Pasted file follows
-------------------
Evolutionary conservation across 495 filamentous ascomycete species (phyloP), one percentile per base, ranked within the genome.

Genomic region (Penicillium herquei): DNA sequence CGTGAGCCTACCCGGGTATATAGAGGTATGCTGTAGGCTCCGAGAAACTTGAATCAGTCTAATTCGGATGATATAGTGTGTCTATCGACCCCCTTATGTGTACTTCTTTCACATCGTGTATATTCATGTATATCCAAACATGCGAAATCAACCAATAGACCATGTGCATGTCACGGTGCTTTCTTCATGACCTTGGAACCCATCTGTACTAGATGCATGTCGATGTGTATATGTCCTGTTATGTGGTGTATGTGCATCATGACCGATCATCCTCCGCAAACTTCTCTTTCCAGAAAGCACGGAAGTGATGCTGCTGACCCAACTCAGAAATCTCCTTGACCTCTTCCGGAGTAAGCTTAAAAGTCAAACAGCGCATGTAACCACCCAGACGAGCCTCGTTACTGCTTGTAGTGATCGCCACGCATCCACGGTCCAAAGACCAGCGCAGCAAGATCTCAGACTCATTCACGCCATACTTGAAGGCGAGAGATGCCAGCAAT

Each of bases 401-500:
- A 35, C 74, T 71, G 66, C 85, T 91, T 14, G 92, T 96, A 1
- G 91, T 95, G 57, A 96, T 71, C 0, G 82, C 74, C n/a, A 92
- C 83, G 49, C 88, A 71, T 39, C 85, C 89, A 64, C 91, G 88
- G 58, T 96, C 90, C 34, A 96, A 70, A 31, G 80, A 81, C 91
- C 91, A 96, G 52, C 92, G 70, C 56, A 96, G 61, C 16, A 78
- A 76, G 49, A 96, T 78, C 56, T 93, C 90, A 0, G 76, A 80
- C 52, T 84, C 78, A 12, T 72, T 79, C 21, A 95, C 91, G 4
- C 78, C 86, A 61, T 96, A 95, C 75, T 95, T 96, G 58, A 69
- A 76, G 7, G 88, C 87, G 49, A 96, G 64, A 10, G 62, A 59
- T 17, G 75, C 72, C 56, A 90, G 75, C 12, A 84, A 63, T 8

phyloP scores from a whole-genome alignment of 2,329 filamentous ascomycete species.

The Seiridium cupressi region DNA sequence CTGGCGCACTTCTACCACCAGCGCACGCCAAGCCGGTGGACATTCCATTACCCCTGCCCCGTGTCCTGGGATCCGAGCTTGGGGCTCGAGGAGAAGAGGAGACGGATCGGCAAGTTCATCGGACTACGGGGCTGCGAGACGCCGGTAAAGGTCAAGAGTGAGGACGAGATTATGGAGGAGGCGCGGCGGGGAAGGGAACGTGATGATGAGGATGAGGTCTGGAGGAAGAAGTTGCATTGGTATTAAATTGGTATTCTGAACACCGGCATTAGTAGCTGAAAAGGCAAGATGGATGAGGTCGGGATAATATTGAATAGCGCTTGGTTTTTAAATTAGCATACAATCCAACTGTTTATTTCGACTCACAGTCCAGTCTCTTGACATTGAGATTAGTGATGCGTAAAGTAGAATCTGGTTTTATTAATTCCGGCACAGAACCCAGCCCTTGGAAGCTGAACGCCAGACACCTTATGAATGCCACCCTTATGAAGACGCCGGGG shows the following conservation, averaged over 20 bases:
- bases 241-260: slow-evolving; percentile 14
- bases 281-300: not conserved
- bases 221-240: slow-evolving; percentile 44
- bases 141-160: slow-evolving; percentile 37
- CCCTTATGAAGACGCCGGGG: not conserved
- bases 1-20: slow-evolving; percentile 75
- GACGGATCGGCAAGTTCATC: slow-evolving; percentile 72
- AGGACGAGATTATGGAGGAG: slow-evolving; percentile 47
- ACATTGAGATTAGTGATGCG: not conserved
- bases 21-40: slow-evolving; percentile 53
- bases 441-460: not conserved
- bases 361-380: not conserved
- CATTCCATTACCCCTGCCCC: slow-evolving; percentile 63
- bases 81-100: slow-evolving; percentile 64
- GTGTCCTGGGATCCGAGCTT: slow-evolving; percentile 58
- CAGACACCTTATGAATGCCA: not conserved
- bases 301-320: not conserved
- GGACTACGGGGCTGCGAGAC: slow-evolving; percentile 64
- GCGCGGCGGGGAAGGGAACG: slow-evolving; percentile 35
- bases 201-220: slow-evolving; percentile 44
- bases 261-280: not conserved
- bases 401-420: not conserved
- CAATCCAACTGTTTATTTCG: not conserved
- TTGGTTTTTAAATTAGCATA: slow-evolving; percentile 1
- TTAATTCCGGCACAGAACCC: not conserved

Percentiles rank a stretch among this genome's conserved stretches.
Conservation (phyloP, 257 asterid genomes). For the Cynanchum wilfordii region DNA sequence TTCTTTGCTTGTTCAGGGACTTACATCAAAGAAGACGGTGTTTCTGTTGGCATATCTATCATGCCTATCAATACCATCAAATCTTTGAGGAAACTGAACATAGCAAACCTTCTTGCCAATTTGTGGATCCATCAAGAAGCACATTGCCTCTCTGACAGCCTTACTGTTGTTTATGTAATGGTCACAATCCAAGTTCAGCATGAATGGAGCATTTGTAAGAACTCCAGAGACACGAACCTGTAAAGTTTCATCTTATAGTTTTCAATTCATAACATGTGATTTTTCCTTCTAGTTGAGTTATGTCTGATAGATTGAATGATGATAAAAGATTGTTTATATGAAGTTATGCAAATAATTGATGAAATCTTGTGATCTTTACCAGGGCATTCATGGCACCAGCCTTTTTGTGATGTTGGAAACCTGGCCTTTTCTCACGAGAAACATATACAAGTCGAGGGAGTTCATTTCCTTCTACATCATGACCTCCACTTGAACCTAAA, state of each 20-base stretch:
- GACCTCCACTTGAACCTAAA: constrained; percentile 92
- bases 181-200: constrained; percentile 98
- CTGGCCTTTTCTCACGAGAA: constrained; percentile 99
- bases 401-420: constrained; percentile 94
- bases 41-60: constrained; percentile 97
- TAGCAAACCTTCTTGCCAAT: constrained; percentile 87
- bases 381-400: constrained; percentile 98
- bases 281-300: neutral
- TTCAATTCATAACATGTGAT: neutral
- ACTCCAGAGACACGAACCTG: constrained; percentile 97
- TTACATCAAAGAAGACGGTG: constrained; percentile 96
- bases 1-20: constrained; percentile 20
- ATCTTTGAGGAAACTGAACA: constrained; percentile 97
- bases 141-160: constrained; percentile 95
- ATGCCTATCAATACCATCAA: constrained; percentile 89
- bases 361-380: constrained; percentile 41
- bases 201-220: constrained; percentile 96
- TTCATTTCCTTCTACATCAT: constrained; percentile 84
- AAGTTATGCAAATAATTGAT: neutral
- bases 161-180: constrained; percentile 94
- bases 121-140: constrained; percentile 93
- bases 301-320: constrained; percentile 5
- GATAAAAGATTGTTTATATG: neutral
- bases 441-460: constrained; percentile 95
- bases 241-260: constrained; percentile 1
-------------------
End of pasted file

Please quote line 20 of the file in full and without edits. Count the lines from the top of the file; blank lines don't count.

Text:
- CCCTTATGAAGACGCCGGGG: not conserved